Wednesday, January 30, 2013

It Never Gets Old

OK, let's get this out of the way, since everyone's talking about it.

The WaP Screw made its third appearance in as many seasons this past weekend - frequently enough that it now apparently has a name. It's the second time it has popped up in a game against Union, which sucks primarily because losing against Union is annoying.

In fact, this isn't the first time we've lost to Union in the last several years on a questionable call. From what I can recall off the top of my head...

January 16, 2002: Doug Christiansen scores on a net that was clearly off its moorings to put Union ahead 5-4, which would prove to be the final score of the game. This goal would have been legitimate today, but probably shouldn't have counted back then. Referee: Tim Kotyra.

February 7, 2009: Kelly Zajac scores an overtime winner after a Union player shoves a defender into freshman netminder Allen York, putting him on the ice as the puck goes in top shelf. Referee: Bryan Hicks.

November 12, 2010: C.J. Lee gets called for a phantom goaltender interference with 10 seconds left to nullify what would have been a game-tying goal by Nick Bailen. Seth Appert is suspended by the league for the mere act of showing the video replay of the call without commentary. Referee: Bryan Hicks. (As an aside, this also happened in a game against Sacred Heart this season - Lee called for interference that no one but the referee could see to disallow a goal, though RPI was cruising by that point so it was fairly inconsequential. Referee: Tim Kotyra.)

January 26, 2013: Nick Bailen gets called for interference after standing up the man with the puck at the blueline with 1:23 left in a tied game, Union scores on the ensuing power play. Referee: Tim Kotyra.

Well now... pretty sure you know who our favorite referees are.

First off, this isn't a knock on Union, not in the slightest. You get your opportunities, you take them and you walk away. Personally, I prefer to feel like we won fair and square to having to sneak out with a win served up for you by a bonehead call, but a win is a win and you can't fault Union for taking the win.

Bonehead calls can go both ways. I can recall feeling like we stole one in 2007 when Tyler Helfrich scored his first collegiate goal off a puck batted in with a high stick against Sacred Heart in overtime for a 1-0 victory. And of course, perhaps karma is just battering us over the head repeatedly for winning a national championship on a highly questionable goal in 1985 (and if it is... enough already, karma, I think we're square by now.)

And believe me, it doesn't take a loss to recognize awful officiating. RPI beat Boston University 4-1 two seasons ago in a game that was dreadfully officiated (hello, Bryan Hicks!). Heck, there was plenty of grumbling about the officiating this season after the second Mercyhurst game (Hicks again), and the Colgate game two weeks ago (yup), both wins.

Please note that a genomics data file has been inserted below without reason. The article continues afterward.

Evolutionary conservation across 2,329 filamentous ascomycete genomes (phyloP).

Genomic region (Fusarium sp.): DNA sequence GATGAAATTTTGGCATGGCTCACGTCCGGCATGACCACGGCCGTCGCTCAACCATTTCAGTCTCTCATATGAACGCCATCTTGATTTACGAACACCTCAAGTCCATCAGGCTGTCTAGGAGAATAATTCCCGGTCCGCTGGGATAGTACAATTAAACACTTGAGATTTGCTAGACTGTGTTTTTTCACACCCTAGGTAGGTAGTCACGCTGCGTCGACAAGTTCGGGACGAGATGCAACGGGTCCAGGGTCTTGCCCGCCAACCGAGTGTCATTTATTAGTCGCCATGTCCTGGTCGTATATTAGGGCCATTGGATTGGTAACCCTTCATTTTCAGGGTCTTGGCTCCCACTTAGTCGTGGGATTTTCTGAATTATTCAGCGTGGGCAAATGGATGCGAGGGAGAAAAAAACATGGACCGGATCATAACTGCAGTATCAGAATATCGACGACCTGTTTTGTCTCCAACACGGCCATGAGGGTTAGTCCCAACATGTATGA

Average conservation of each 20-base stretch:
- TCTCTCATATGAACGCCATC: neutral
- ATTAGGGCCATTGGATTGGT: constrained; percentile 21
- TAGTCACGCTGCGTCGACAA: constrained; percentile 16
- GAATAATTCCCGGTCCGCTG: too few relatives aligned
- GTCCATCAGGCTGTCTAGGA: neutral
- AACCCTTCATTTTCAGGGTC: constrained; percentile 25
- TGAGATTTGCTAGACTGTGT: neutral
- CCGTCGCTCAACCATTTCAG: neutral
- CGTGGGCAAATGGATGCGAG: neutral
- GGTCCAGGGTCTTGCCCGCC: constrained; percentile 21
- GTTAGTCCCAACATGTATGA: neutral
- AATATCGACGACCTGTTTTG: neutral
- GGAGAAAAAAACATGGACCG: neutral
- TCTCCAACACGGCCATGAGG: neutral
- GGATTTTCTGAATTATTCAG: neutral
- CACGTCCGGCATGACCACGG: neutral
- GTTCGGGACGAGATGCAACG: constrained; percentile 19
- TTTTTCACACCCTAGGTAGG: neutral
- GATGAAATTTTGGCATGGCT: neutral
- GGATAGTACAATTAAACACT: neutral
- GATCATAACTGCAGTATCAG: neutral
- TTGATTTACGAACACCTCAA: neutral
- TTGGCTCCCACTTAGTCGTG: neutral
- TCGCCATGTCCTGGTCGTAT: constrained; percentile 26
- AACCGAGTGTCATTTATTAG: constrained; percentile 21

Personally, I prefer to know in tight situations whether a win was legit. The night after Lee's phantom interference call, RPI tied Union with a Marty O'Grady goal at 19:59.8 of the third period, and won on a power play goal in overtime off a cross-checking call in the Union zone. I recall examining both the goal and the penalty with a high level of scrutiny - ultimately, I was satisfied (the goal beat the horn, and the penalty was pretty dangerous), but not by much.

These guys don't have some kind of weird vendetta against RPI or something. The Engineers are 13-25-4 all time in games where Tim Kotyra is on the ice, a .357 winning percentage against a .454 total winning percentage without him during that span (since 1999-2000). That's not outrageous. In fact, RPI has a winning record with Bryan Hicks on the ice (9-7-1 since 2008-09), which is better than their overall winning percentage during the same time period.

That's not what this is about. It's about making the right call at crunch time, and these guys just seem to keep turning up like bad pennies. We're not here making complaints about Bob St. Lawrence, Jean-Yves Roy, or Andy O'Brien, and we see these guys plenty, too. Makes you wonder.

Both teams have to play with the referees they are given, but the bottom line when certain zebras are out there is that when you play in close games - and RPI/Union is frequently close, and one or the other has done 11 of them over the years - you are leaving yourself open to having to deal with the consequences of a bad call.

Paul Stewart likes to respond to criticism of referees with something along the lines of "tryouts in August, come lace them up!" In other words, if you personally cannot do a better job, keep your mouth shut.

Sorry, Stewie. This isn't our problem. It's yours, whether you want to admit that it exists or not.

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